I read today in the Costco Connections magazine, an article about a lady named Temple Grandin. She is a Doctor of animal science and professor at Colorado State University, a best -selling author, the subject of an Emmy Award -winning HBO biopic, a much -in-demand public speaker and a consultant to the livestock industry on farm animal behavior. She also has autism.
You can learn more about the movie here: You can read about some of it below too.
found photo here:
Staring Claire Danes, Julia Ormond, Catherine O'Hara and David Strathairn Temple Grandin paints a picture of a young woman's perseverance and determination while struggling with the isolating challenges of autism at a time when it was still quite unknown. The film chronicles Temple's early diagnosis; her turbulent growth and development during her school years; the enduring support she received from her mother (Ormond), aunt (O'Hara) and her science teacher (Strathairn); and her emergence as a woman with an innate sensitivity and understanding of animal behavior.
Undaunted by education, social and professional roadblocks, Grandin turned her unique talent into a behavioral tool that revolutionized the cattle industry and laid the groundwork for her successful career as an author, lecturer and pioneering advocate for autism and autism spectrum disorder education.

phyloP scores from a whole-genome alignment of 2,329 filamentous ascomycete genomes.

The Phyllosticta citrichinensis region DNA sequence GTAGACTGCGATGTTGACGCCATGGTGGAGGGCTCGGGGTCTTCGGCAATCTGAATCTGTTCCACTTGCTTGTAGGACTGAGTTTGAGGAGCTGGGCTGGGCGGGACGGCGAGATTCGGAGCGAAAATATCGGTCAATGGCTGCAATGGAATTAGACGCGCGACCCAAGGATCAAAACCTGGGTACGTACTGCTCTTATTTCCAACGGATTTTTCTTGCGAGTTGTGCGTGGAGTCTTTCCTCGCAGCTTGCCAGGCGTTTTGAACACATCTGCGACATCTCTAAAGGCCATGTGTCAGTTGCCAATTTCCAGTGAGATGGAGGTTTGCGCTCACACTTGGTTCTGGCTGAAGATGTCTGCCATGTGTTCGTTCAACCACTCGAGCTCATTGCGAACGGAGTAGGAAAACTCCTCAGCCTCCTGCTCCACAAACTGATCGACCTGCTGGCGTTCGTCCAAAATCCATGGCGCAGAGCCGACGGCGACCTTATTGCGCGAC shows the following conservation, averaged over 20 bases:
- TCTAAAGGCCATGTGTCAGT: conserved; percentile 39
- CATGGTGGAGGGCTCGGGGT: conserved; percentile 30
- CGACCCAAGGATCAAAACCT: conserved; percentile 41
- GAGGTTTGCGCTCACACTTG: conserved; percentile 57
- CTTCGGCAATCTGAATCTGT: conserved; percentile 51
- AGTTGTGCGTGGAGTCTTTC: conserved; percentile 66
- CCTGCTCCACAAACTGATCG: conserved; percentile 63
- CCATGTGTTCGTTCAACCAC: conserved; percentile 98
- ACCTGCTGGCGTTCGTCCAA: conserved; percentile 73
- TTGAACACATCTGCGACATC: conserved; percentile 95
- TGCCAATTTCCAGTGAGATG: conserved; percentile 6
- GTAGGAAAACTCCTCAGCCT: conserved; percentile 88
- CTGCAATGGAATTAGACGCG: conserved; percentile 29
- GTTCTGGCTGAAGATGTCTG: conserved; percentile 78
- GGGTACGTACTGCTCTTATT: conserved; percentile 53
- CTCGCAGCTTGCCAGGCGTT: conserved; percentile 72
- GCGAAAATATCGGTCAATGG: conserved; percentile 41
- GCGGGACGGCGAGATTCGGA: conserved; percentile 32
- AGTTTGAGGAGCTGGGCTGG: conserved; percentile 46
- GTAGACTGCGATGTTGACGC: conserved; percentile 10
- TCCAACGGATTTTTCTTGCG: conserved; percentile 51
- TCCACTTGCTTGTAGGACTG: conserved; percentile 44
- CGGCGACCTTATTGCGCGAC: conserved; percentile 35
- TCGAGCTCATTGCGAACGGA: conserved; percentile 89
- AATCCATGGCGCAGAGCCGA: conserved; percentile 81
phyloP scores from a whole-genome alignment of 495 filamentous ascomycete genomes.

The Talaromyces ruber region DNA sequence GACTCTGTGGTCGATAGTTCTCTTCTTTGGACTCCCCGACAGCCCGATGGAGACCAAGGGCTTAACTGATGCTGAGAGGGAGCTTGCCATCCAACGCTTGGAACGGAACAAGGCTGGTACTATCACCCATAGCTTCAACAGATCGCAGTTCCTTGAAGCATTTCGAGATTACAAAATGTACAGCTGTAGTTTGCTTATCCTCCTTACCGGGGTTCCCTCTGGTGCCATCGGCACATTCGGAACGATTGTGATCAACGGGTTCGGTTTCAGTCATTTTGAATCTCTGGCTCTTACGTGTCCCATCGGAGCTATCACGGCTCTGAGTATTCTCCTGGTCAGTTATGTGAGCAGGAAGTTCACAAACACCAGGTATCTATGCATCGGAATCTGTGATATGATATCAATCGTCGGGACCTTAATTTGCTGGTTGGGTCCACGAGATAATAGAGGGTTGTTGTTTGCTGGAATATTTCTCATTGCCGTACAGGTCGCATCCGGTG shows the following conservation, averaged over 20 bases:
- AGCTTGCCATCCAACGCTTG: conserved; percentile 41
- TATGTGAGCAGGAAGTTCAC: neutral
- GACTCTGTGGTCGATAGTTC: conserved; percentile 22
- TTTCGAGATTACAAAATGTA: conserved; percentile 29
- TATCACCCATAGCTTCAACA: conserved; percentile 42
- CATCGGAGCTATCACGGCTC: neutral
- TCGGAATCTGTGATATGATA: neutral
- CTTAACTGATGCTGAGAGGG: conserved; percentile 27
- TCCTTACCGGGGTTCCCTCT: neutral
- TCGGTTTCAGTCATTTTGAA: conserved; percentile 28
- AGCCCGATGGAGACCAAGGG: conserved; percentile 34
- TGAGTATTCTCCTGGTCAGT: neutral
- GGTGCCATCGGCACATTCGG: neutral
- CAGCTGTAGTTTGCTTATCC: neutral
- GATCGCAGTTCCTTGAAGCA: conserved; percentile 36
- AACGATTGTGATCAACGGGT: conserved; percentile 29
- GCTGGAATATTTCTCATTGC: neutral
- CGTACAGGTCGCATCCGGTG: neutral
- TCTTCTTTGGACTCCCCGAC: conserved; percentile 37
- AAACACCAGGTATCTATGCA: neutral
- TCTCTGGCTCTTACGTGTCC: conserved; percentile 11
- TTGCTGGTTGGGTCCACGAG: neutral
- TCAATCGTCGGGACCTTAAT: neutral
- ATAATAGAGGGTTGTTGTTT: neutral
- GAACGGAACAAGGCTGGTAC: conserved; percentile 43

This visually inventive film offers insights into Grandin's world, taking the audience inside her mind with a series of snapshot images that trace her self-perceptions and journey from childhood through young adulthood to the beginning of her career, and beyond.
I think the thing that really touched me was about her upbringing. When she was little in the 1950's, she did not speak until the age of 4- but benefited from the structure provided by her mother and school administrators. ( Her father recommended she be institutionalized, but her Mother refused.) It was at an Aunt's cattle ranch in Arizona one summer, during her teens, that Grandin first became connected to horses and cattle and discovered a shared characteristic between animals and those with autism. Both think by making visual associations. "Temple Grandin has helped all of us understand the power of different ways of thinking and being, " adds CSU President Tony Frank. She had to figure out how people behave in order to modulate her own behavior accordingly, and that's the behavior that makes her work on behalf of people with autism possible.
She goes on in the article to talk about all the people who come to hear her speak, she said " A lot of people who come to the events- I estimate 75-80 percent of them- are probably interested in Autism. One thing I am getting concerned about is I'm seeing too many kids who are considered mildly autistic come up to me and all they want to talk about is their autism. I'd rather have them tell me about their science project or how they are training dogs or that they are in the 4-H or they like to write science fiction. Tell me about what you like to do! Autism would totally take over if I let it, but I am not going to let it."
Anyway, what an amazing story of an amazing lady.